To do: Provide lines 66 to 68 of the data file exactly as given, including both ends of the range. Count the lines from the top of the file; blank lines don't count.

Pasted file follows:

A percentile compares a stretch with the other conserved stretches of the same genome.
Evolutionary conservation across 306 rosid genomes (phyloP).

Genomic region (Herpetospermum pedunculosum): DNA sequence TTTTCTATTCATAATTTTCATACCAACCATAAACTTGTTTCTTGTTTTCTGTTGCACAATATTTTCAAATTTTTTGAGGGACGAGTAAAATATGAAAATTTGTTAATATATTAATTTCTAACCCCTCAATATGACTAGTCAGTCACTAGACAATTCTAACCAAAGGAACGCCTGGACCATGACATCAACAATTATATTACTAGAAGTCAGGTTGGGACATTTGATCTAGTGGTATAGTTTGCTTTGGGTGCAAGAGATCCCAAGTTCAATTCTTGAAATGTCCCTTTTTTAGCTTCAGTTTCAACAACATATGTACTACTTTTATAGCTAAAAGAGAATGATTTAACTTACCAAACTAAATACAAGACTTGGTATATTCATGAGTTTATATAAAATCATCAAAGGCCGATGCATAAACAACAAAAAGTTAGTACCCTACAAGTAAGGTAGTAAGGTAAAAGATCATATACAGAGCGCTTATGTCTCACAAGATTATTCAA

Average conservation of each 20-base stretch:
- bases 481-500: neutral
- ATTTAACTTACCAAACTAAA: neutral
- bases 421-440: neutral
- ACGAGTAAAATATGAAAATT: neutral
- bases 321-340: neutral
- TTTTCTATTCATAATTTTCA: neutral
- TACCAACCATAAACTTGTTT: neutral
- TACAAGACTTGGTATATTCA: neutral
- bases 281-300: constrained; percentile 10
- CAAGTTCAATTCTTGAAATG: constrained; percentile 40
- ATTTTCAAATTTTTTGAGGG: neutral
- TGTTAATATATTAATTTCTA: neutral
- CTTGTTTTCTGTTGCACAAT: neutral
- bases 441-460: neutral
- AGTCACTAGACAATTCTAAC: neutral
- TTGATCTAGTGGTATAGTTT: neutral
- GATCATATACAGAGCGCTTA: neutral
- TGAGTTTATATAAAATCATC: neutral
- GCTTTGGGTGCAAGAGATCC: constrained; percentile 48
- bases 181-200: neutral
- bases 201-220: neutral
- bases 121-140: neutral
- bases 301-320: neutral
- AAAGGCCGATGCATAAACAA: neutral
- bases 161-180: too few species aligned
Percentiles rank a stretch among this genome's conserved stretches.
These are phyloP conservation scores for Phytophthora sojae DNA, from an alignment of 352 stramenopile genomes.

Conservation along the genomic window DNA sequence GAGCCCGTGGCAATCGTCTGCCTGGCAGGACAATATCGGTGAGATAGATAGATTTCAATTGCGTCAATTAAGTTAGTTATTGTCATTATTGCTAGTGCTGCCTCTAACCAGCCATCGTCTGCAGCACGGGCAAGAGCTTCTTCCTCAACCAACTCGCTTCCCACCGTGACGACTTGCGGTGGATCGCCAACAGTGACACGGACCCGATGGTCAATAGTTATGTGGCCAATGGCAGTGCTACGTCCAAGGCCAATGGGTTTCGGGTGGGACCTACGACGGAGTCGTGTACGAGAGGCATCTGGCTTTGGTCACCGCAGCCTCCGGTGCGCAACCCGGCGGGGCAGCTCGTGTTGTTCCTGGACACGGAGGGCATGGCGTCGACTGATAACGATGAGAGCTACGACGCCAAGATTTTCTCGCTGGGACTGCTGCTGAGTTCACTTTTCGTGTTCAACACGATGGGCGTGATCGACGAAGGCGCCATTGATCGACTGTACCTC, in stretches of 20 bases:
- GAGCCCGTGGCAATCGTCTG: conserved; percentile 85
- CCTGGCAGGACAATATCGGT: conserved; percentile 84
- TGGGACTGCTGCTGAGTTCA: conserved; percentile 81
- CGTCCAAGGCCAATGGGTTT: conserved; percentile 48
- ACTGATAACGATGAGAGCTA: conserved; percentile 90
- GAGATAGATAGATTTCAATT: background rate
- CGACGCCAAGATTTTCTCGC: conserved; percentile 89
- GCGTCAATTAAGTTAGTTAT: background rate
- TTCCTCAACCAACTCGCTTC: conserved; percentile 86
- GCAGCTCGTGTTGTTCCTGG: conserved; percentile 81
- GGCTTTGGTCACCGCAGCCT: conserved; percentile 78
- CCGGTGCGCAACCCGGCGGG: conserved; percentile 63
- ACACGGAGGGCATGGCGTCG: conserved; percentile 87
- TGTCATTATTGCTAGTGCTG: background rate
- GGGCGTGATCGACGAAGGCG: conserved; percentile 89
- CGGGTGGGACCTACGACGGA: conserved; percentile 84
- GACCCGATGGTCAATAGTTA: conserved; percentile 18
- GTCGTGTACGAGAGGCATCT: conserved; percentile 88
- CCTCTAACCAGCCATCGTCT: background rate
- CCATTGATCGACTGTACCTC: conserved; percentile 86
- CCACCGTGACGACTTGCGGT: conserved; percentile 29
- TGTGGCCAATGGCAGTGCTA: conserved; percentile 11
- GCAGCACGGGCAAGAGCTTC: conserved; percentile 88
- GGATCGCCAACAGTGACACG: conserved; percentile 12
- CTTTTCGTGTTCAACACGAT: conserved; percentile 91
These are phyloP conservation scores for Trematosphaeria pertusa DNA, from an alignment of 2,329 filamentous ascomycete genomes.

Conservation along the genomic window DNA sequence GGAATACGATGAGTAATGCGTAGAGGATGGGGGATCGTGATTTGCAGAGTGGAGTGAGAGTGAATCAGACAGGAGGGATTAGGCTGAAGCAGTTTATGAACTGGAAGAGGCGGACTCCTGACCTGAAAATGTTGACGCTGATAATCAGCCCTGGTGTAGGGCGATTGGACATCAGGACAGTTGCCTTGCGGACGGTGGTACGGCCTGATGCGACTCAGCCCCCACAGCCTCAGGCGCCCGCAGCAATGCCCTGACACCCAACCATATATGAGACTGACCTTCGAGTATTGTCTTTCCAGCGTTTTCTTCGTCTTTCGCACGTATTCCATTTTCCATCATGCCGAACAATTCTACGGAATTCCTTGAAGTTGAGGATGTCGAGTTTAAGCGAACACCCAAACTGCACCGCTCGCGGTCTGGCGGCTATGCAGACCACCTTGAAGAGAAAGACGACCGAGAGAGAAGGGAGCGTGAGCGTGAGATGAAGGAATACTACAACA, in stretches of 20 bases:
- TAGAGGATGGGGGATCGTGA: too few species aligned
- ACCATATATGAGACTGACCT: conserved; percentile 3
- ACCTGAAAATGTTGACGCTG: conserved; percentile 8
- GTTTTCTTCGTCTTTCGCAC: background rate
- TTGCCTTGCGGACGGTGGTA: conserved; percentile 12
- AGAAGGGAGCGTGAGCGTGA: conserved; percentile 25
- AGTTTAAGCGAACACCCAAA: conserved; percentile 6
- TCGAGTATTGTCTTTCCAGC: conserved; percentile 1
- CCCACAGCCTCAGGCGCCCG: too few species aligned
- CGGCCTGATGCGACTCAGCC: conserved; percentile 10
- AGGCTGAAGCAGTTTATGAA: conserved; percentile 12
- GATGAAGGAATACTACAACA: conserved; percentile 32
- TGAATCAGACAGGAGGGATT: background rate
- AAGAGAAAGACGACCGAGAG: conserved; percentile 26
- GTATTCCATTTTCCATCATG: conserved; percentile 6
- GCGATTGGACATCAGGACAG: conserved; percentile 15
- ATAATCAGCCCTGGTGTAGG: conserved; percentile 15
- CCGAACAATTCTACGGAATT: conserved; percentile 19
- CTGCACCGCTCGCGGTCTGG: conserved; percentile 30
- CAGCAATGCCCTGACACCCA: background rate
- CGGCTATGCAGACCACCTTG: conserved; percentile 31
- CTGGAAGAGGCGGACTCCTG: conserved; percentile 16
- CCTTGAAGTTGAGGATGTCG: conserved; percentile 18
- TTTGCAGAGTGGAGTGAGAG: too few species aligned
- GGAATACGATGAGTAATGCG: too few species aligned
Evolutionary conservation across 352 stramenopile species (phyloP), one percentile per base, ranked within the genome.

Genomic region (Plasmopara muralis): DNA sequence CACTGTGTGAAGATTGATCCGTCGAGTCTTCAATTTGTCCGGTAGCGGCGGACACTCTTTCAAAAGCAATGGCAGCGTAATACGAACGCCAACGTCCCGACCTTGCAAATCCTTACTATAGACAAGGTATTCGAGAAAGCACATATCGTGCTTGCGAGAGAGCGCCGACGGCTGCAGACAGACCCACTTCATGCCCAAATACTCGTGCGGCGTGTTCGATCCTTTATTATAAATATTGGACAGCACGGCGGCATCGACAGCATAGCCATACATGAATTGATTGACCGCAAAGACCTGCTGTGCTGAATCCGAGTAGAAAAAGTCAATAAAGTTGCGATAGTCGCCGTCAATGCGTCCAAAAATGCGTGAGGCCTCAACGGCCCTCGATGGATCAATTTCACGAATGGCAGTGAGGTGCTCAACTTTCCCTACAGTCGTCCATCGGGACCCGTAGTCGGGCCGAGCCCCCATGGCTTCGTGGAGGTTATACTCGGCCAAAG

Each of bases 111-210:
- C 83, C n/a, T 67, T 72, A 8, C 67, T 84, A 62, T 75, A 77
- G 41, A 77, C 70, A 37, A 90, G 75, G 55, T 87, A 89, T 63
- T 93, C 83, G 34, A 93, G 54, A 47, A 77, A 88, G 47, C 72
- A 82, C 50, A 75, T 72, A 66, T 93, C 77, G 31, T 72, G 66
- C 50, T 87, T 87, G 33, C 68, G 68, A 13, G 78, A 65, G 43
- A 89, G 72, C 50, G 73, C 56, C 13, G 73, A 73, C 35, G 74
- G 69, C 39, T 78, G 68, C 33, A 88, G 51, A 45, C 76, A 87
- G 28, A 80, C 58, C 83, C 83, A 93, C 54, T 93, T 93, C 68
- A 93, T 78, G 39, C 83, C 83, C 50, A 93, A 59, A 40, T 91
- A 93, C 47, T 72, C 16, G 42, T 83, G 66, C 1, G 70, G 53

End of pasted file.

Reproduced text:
- AGTTTAAGCGAACACCCAAA: conserved; percentile 6
- TCGAGTATTGTCTTTCCAGC: conserved; percentile 1
- CCCACAGCCTCAGGCGCCCG: too few species aligned